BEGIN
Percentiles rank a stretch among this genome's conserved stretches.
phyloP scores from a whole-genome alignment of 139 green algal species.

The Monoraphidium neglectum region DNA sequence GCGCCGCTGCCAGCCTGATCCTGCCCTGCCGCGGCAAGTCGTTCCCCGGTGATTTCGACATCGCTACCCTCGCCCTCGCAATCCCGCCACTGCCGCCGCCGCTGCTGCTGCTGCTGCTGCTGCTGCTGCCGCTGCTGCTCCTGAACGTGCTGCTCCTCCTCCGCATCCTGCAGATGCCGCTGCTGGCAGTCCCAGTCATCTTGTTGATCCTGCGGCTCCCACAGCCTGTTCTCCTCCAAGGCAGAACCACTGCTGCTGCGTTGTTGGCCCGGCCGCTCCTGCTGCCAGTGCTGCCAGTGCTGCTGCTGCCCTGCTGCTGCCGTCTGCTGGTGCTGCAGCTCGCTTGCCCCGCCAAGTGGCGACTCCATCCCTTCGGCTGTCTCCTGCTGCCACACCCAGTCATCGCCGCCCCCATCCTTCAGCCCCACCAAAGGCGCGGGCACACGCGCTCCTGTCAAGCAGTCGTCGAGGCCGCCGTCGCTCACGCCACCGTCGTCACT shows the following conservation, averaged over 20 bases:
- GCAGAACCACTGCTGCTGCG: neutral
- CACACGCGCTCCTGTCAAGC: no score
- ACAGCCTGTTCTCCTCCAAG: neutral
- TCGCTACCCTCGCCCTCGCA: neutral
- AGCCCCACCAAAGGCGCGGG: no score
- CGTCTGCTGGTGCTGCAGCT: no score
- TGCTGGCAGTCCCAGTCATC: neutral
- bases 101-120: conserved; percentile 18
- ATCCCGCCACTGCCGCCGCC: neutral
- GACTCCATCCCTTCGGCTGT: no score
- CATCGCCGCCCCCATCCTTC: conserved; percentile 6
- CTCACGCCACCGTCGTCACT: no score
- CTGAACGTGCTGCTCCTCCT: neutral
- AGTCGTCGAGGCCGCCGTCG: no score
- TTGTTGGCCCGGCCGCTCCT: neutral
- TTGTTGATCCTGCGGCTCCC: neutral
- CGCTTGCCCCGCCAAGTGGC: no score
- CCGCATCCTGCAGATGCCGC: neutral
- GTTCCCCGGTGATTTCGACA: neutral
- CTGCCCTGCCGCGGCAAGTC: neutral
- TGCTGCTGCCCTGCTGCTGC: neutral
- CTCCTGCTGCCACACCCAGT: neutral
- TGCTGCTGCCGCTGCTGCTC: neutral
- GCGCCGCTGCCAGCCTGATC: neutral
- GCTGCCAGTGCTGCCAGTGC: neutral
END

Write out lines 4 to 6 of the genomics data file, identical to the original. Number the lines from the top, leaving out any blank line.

- GCAGAACCACTGCTGCTGCG: neutral
- CACACGCGCTCCTGTCAAGC: no score
- ACAGCCTGTTCTCCTCCAAG: neutral